He dated A-list actress Anne Hathaway, hobnobbed with former President Bill Clinton and Sen. Hillary Clinton and negotiated a business deal with billionaire Ron Burkle.
But on Tuesday, Italian businessman Raffaello Follieri's high-flying lifestyle came crashing down when he was arrested on charges that he posed as a representative of the Vatican to fleece wealthy investors who sought to buy and redevelop Catholic Church properties in the United States.
"In short, your honor, he is a con man, and he was able to defraud a lot of people out of a lot of money over a long period of time," Assistant U.S. Attorney Reed Michael Brodsky told Magistrate Judge Henry B. Pitman in a Manhattan federal court on Tuesday. "The evidence in this case is overwhelming because he left a trail of evidence."
Follieri was charged with 12 counts of wire fraud and money laundering. Federal prosecutors say Follieri plundered up to $6 million from his real estate investment company to furnish a lavish lifestyle that included a $37,000-a-month apartment overlooking Rockefeller Center in New York, a $100,000 chartered jet trip to the Dominican Republic and a $30,000 "house call" from his private physician who was flown to London to provide a "minor medical treatment."
If the prosecution's charges are true, the question arises: How was Follieri able to fool the rich and powerful for so long?
"Why do they call it a con game? Con is short for confidence. A person cons by engendering confidence," said forensic psychiatrist and ABC News consultant Dr. Michael Welner. "People who were attracted to celebrity, he gave them celebrity. He was dating a fancy actress. For people who want a certain respectability and power, he gave them Bill Clinton and the Catholic Church. To people who would convey respectability on someone's visibility and notoriety, he gave them appearances courtesy of paparazzi.
"This individual clearly traded on his relationships," Welner continued. "When you get a reference from Bill Clinton, you don't need anything else. He used the entrée of his acquaintances in a who-you-know world for access. That's how a world that's otherwise closed deals with references."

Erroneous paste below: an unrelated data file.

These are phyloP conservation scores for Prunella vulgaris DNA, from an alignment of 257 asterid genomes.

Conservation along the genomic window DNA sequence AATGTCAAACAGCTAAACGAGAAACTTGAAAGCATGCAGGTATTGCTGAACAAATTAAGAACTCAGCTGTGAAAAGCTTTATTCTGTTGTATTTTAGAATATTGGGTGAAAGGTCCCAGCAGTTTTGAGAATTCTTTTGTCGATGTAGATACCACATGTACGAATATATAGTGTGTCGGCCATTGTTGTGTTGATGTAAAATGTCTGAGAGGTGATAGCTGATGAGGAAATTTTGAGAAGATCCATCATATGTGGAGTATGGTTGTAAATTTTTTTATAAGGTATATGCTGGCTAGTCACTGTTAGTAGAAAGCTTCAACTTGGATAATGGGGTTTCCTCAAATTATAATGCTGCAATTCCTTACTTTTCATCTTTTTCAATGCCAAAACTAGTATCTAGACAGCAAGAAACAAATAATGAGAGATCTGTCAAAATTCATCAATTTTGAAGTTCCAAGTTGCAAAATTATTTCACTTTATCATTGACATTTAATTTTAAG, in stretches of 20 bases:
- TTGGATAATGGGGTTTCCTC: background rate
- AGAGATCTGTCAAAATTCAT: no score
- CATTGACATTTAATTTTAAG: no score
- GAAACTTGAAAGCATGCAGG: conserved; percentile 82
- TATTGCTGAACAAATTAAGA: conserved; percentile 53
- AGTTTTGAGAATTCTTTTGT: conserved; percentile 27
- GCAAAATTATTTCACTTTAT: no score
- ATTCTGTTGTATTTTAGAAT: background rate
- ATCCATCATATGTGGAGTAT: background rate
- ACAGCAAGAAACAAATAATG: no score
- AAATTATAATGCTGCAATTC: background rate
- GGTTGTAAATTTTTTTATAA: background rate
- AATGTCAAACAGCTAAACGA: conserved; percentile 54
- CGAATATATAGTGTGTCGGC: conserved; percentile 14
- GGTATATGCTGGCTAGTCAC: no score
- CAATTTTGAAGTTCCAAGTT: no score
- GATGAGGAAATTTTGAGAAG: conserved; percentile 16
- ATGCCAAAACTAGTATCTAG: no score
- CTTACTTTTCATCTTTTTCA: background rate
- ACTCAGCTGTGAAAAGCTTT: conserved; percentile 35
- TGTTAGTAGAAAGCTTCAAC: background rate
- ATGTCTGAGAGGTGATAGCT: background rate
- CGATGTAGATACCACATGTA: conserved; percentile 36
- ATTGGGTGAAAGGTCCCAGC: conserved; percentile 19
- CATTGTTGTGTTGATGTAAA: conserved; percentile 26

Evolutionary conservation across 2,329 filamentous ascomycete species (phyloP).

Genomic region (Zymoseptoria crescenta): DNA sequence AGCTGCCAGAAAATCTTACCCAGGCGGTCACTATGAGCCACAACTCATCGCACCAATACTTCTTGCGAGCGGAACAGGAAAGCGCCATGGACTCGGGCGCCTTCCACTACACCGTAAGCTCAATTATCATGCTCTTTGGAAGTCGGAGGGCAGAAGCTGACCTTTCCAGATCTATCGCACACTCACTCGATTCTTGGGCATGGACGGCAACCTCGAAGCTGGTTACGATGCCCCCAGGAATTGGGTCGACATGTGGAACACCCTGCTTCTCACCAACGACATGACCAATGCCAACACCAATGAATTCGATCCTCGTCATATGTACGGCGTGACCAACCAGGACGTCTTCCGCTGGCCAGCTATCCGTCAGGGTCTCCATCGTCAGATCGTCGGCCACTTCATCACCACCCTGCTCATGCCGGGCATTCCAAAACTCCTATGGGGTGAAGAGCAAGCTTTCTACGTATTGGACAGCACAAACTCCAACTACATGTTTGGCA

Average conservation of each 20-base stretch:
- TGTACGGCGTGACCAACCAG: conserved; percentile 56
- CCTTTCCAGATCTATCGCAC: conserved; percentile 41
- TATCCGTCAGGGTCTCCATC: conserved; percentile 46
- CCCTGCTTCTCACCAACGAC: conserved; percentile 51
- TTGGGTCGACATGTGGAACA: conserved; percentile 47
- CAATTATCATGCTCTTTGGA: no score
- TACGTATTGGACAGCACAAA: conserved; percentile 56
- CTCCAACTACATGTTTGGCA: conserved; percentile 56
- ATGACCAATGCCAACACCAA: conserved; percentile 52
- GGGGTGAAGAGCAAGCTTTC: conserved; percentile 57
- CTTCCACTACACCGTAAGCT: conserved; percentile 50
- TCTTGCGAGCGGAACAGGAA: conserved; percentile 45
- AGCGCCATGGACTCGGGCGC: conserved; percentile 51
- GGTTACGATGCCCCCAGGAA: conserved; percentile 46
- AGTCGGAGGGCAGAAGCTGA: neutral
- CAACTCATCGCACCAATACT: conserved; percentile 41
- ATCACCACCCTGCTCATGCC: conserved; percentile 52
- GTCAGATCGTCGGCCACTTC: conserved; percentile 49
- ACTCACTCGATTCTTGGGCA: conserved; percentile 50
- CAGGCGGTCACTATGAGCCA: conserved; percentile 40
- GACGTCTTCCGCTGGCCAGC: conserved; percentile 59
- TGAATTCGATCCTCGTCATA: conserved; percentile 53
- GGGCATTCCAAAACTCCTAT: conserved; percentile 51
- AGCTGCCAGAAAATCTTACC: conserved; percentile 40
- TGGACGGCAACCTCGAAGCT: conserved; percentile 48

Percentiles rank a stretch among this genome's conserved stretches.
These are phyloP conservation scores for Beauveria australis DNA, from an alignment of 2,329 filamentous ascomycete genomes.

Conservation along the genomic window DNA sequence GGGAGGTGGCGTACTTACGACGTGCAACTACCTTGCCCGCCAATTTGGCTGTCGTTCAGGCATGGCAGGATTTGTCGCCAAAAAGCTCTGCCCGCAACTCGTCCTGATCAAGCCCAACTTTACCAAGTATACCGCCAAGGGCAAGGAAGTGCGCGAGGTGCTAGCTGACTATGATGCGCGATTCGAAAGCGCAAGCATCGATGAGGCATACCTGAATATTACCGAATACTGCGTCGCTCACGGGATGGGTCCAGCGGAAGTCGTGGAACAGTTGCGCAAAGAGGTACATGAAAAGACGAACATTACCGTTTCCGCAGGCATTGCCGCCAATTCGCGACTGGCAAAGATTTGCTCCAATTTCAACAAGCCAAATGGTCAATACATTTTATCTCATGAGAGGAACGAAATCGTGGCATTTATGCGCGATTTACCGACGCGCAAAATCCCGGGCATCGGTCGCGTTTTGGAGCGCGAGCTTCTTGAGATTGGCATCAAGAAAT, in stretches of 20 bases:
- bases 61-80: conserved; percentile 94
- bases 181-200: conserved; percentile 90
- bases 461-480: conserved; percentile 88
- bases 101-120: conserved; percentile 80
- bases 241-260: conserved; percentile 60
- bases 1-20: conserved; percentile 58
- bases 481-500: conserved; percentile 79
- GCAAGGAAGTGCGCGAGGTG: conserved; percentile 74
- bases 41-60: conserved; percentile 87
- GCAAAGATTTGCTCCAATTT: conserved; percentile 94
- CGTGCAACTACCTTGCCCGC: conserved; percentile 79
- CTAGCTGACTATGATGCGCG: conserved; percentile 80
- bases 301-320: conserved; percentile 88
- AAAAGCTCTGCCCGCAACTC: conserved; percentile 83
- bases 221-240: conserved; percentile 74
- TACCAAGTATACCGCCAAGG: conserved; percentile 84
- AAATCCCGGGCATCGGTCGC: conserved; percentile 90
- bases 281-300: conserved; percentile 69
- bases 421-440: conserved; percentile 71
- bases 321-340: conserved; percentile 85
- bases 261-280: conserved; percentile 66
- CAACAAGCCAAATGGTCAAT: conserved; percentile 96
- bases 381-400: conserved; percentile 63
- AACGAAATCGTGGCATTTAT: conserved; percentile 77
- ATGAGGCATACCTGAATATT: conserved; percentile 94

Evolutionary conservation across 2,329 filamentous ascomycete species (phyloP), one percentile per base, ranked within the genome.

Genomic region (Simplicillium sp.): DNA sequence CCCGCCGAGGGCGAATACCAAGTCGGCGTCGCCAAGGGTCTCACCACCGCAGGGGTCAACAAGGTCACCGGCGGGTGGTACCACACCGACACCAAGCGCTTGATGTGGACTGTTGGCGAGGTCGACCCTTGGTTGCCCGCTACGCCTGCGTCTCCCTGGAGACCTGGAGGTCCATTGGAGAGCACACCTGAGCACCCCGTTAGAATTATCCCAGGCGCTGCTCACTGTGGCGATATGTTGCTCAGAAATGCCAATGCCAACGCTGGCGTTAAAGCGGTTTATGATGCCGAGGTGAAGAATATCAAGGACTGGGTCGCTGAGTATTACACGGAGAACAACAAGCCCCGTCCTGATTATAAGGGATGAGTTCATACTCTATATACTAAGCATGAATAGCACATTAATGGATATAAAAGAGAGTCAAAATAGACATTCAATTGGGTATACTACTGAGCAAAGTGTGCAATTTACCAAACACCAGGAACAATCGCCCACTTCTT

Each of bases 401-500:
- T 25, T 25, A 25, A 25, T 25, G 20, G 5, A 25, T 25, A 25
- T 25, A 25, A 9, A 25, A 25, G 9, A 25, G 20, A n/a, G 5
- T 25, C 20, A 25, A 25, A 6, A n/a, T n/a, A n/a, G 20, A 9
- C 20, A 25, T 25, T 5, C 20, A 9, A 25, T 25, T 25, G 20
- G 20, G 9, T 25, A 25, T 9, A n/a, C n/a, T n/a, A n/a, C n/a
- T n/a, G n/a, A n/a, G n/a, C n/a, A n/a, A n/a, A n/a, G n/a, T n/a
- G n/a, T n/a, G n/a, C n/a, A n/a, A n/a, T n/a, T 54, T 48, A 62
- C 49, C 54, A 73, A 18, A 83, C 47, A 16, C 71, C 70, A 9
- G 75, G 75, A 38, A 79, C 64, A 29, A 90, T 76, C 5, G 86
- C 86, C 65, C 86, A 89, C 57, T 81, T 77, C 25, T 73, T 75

According to the Wall Street Journal, Clinton adviser Douglas Band helped Follieri get into business with the former president and Clinton's good friend, billionaire Burkle. In 2005, Burkle's Los Angeles investment firm Yucaipa Cos., where Clinton was a partner and adviser, agreed to invest up to $100 million in Follieri's church-property venture. For his role, Band was a paid $400,000 fee, only some of which he kept, according to the Journal.
Two years later, Burkle sued Follieri in Delaware state court for misusing $55 million. The lawsuit read like a preview of the current federal case against Follieri.
"The improper personal exchanges included, among other things, excessive use and inappropriate private jet travel for Follieri, his actress girlfriend and his father," the lawsuit said.
Follieri settled the suit out of court. But before their business dealings turned sour, Follieri met with Clinton several times and even partied with the former president and his wife at designer Oscar de la Renta's home in the Dominican Republic.
Research psychologist and trial consultant Cynthia Cohen said a high-flying con artist would have little compunction about lying to people.